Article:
The Spinner Dolphins are wild animals therefore no predictions about their behavior can be made. They are not depending on us for food or other needs, so it is mostly up to them if, how and when they may arrive to greet us. It’s also up to our actions how the encounter may go so we need to be very sensitive to the fact we are in their “home”. The dolphins may disappear within a few minutes of entering the water, or they may swim in close proximity for an hour or two… we let the dolphins decide when the swim is over.
We do our tours in very small numbers, typically 2-6 people so we don’t scare the dolphins like a large group of 20-40 people may possibly do if everyone jumps into the water at the same time. We ask that you do not try to touch the dolphins as it will probably frighten them away, bringing to an end the wonderful encounter. Your safety is our number one priority.
As we interact with the marine mammals in their wild state, encounters are not 100% certain therefore we cannot guarantee we will see and swim with them. We will obviously do our best and if for some reason we do not see them we still do the other activities and just being in the environment on the Westside is a very special and beautiful experience. If by chance the Dolphins don’t arrive we will do our best to accommodate you and bring you out the next possible day during your stay (if we are not already booked on another tour) so perhaps keep the day after your tour date open just in case.
Want to know more about the Spinner Dolphins (Stenella longirostris) and why do the dolphins come to the beach shoreline? We are happy you asked… During the night, a deep sea community of marine life that spends daylight hours at depths of up to 3,000 feet, now begins to migrate upward and towards the shore. As these riches come within reach, spinner dolphins begin to hunt. Small subgroups spread out across the sea. Using echolocation, the spinners scan the darkness. Using their whistles, they call members of the school back together to unite in defense. The collective defenses of the dolphin school protect each member from harm. By dawn, the spinners regroup. Well-fed, they move once again towards the shelter of the islands.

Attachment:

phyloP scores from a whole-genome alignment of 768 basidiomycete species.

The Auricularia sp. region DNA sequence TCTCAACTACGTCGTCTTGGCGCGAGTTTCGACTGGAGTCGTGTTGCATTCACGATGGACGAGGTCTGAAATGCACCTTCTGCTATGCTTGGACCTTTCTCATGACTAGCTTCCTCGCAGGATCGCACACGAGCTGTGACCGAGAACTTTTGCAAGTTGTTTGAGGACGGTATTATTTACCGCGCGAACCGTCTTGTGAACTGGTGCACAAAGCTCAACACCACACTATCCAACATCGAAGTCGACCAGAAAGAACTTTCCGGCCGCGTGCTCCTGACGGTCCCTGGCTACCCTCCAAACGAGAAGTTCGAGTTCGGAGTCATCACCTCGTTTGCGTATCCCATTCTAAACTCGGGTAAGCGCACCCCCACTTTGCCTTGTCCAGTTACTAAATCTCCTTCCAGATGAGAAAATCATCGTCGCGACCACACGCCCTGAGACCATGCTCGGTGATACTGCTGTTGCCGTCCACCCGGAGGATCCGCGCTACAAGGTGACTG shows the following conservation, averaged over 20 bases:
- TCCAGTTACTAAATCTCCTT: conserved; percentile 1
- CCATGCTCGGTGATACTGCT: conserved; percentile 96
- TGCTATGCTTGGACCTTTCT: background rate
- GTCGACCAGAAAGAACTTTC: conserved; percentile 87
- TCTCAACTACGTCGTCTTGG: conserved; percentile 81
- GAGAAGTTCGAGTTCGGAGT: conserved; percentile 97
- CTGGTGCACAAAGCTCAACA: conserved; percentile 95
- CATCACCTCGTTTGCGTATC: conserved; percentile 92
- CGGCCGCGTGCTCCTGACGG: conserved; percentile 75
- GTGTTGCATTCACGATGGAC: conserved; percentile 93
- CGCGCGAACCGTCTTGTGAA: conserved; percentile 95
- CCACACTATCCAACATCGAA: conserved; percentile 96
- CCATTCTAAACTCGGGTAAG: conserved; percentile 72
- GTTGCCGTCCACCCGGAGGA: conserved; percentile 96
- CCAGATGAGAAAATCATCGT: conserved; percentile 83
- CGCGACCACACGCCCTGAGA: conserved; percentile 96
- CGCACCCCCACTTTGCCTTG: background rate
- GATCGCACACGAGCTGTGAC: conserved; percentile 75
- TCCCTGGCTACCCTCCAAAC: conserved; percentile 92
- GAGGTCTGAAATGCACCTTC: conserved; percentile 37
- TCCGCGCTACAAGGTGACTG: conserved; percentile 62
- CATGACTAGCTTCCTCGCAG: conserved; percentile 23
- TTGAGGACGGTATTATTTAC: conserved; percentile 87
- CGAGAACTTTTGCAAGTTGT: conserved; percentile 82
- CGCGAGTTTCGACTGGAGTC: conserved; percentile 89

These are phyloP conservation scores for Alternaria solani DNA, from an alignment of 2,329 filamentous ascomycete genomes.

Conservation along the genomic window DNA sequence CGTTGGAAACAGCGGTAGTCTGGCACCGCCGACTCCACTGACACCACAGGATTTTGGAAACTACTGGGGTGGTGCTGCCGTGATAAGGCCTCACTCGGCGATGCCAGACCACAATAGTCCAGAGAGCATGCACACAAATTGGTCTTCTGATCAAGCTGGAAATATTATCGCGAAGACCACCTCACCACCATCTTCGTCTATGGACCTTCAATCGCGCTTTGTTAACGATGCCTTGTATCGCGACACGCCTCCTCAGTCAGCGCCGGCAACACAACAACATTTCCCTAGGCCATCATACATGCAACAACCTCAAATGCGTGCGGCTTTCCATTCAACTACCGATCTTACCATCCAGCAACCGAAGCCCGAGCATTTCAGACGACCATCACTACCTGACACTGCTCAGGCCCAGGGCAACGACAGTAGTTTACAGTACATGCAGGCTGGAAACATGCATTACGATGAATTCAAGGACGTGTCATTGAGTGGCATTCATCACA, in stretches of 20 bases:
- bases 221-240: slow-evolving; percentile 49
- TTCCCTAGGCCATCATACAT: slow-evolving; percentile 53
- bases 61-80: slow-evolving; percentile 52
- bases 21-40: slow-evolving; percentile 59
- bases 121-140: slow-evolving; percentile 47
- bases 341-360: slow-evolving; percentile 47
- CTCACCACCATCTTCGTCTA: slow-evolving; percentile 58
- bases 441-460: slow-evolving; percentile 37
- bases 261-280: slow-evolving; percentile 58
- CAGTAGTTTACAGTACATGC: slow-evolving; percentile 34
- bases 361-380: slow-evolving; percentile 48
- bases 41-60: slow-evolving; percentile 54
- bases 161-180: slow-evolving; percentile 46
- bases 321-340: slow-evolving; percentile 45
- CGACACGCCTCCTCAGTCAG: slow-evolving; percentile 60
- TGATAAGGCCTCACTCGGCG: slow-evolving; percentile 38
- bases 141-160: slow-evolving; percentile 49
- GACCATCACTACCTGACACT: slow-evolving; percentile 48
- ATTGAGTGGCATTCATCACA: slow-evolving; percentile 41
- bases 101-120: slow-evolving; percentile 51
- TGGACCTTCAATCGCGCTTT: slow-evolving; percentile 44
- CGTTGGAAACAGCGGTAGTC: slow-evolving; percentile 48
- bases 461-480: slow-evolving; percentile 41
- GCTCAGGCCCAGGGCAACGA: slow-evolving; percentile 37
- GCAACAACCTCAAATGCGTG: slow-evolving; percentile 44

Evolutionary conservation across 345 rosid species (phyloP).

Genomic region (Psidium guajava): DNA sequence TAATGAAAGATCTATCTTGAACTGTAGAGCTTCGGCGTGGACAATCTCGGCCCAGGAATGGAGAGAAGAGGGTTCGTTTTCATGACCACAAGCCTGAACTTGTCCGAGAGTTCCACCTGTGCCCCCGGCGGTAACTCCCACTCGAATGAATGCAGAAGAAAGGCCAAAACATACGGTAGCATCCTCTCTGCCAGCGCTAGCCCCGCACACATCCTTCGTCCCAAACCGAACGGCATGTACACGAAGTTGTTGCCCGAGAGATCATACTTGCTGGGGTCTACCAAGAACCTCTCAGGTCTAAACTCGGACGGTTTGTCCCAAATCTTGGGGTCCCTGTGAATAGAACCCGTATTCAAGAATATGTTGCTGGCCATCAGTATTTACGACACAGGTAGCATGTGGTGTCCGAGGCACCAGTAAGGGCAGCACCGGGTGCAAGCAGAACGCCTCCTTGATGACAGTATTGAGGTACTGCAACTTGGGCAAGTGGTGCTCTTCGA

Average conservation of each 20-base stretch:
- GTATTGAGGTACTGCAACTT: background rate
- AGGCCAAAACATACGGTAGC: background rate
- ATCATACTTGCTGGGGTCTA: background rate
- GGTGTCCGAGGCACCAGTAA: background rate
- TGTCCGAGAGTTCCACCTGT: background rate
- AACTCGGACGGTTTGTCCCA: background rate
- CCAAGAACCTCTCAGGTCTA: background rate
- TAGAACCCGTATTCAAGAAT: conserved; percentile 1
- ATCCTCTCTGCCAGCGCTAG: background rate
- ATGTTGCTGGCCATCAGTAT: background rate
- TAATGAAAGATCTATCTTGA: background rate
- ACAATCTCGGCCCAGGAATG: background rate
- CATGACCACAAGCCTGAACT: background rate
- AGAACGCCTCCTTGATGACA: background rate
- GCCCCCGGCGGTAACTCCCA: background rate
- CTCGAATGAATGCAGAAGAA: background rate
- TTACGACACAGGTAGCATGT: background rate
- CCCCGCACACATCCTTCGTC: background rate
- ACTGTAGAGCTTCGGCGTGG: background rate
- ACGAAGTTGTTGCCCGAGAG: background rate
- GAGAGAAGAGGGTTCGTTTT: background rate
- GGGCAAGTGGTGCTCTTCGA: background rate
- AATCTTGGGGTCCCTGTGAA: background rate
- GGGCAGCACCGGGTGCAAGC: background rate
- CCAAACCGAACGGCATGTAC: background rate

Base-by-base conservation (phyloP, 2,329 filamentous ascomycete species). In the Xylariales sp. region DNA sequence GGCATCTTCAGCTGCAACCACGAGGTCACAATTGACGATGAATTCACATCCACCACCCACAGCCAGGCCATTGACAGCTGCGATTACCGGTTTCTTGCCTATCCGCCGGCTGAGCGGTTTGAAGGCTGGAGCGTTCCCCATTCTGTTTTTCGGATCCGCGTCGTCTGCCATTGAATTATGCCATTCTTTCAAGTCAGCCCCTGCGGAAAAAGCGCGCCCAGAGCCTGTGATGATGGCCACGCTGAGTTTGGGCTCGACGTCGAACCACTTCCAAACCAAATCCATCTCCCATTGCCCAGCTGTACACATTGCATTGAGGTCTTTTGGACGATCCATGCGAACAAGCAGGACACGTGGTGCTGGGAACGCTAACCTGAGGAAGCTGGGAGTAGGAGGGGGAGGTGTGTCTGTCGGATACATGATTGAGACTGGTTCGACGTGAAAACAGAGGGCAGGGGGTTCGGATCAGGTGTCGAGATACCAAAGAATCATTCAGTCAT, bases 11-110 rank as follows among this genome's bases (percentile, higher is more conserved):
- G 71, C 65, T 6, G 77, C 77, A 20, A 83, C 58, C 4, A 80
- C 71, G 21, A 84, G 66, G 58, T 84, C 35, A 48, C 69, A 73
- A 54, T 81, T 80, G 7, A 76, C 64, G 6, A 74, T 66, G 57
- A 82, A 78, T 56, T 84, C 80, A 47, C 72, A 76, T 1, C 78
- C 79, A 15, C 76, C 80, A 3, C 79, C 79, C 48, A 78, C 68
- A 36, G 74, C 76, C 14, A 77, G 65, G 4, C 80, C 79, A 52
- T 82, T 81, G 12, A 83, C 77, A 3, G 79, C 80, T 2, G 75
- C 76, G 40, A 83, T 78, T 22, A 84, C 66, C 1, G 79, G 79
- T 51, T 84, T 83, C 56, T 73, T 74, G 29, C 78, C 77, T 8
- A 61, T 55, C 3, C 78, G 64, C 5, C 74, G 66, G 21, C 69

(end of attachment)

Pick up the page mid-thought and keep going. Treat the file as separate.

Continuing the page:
The spinners typically choose a bay because of its sandy bottom, against which they can visually detect the approach of a predator. Sharks are the main concern. Over the next couple hours, as the dolphins enter a resting state, the school tightens up, synchronizes its breathing, and begins to prepare for sleep. Little by little, the warm, clear waters entice them to rest, the dolphins draw closer. Together they rise and fall from the surface until each spinner slips into sleep, safe inside a cocoon of friends.
This period of rest does not resemble sleep as we know it. The dolphins are not actually unconscious as only parts of their brains are asleep at any one time. The spinners have turned their sonar off, without sound, they rely heavily on sight. And this is why clear water and white-sand bays are so important to them.
As the spinners awaken from their rest, some members begin to spin, urging the school to move out of the bay. But other members are reluctant to leave just yet, and slowly nudge the school back into the bay, back into resting behavior. For the next hour or more, the spinners perform this zig-zag pattern. Going airborne, moving out, then quieting down and drifting back toward shore. Finally they head offshore for another night of hunting.
People are fascinated with the Spinner Dolphin and all that it entails. It is one of the most social of all species. It is also one of the most spectacular to be able to view due to their amazing jumps, flips, and spins outside of the water. They can be found living in groups that range from 100 to several hundred.